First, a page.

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HIST 13184 - History University Seminar: Where East Meets West (Cai)


This course guide assists Professor Liang Cai's students in writing their final essay.

  1. Getting Started (reference sources): background information for your topic(s) of interest
  2. Finding Historical Evidence (primary sources): the images of official records, letters, periodicals, photos, and maps, created by  Western missionaries and diplomats, who visited or lived in China during the Qing Period
  3. Finding Articles & Books (secondary sources): scholarly information that you can use to develop and support your theses.

Off-campus access to electronic resources

During the Covid-19 lockdown, the Hesburgh Libraries won't be able to provide print materials, but ND users should be able to access the electronic resources that the Libraries subscribe to. If you access these resources through the library website, you will be prompted to log in with your netID and password.

There are also electronic books that have become temporarily available to ND users through the HathiTrust Library, and to the general public through the of the National Emergency Library of the Internet Archive. See Finding Articles & Books below.

Getting Started

  • Volume 1: The Ch'in and Han Empires, 221 BC–AD 220 
  • Volume 2: The Six Dynasties, 220–589  
  • Volume 3: Sui and T'ang China, 589–906 AD, Part One
  • Volume 5: The Sung Dynasty and its Precursors, 907–1279, Part 1
  • Volume 5: Sung China, 960–1279 AD, Part 2
  • Volume 6: Alien Regimes and Border States, 907–1368
  • Volume 7: The Ming Dynasty, 1368–1644, Part 1
  • Volume 8: The Ming Dynasty, Part 2: 1368–1644
  • Volume 9: Part 1. The Ch'ing Empire to 1800
  • Volume 9: Part 2. The Ch'ing Dynasty to 1800
  • Volume 10: Late Ch'ing 1800–1911, Part 1
  • Volume 11: Late Ch'ing, 1800–1911, Part 2

Finding Historical Evidence

With manuscripts encompassing events from the earliest English embassy to the birth and early years of the People’s Republic, students are given an insight into the changes wrought upon China during this period. Key documents relating to the Chinese Maritime Customs service – from Robert Hart to Frederick Maze – are accessible and searchable alongside original reports of the Amherst and Macartney embassies. There are letters relating to the first Opium War, survivors’ descriptions of the Boxer War and glimpses of life in China from the collected diaries and personal photographs of the Bowra family. There are also significant sources describing the lives and work of missionaries in China from 1869-1970, including extensive and fully searchable runs of missionary periodicals: The Chinese Recorder; Light and Life Magazine; The Land of Sinim: the North China Mission Quarterly Paper. In addition, 400 colour paintings, maps and drawings by English and Chinese artists provide a rich visual seam to the collection. Photographs, sketches and ephemeral items depicting Chinese people, places, customs and events, and providing a striking visual accompaniment to the documentary images.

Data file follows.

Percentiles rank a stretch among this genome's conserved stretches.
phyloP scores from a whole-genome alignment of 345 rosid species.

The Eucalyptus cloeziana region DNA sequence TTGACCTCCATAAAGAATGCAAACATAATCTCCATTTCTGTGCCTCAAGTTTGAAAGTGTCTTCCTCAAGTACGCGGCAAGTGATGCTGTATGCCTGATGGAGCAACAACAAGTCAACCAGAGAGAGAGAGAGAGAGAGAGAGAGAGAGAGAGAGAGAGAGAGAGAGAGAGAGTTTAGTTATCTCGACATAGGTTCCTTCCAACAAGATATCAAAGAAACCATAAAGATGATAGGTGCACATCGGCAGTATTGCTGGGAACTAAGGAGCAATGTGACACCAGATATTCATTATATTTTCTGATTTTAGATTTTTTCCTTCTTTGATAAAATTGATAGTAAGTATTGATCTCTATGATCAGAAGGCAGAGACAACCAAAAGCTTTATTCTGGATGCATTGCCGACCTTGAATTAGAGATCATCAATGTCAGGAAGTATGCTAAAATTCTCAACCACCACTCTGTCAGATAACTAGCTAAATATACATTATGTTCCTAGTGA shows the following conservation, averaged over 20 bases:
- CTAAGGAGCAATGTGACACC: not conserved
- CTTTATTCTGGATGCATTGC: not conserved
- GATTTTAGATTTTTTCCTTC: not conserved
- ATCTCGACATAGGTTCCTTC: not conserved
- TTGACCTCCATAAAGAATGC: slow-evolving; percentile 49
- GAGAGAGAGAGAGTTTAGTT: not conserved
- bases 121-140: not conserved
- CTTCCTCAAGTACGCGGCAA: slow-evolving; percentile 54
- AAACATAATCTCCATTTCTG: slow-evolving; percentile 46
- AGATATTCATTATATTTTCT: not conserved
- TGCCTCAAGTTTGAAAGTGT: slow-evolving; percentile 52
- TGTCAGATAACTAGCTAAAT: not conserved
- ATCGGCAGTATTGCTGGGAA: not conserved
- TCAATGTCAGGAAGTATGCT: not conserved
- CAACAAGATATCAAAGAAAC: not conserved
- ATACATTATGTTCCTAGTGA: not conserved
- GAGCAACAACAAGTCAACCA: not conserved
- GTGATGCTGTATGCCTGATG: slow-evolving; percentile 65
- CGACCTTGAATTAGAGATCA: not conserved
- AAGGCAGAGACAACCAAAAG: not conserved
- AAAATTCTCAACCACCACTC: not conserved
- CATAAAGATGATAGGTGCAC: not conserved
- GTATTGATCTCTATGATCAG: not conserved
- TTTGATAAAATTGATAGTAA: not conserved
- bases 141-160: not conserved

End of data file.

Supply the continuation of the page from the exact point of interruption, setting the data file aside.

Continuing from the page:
Finding Articles & Books

Electronic books that are temporarily available

  • HathiTrust Library Click “LOG IN” (yellow button on the right upper corner), and select the University of Notre Dame on the dropdown menu. Once logged in, you will see a “Temporary Access” link for books available for ND users. Click the link, then, click the “Check Out” button.

For most books, access is limited to one user at a time. When you are not using the book, please click "Return Early" so that the book can be checked out by another ND user.

A collection of books that the Internet Archive has made available for emergency remote teaching, research activities, independent scholarship, and intellectual stimulation while universities, schools, training centers, and libraries are closed. Anyone can create an account to borrow books for 14 days.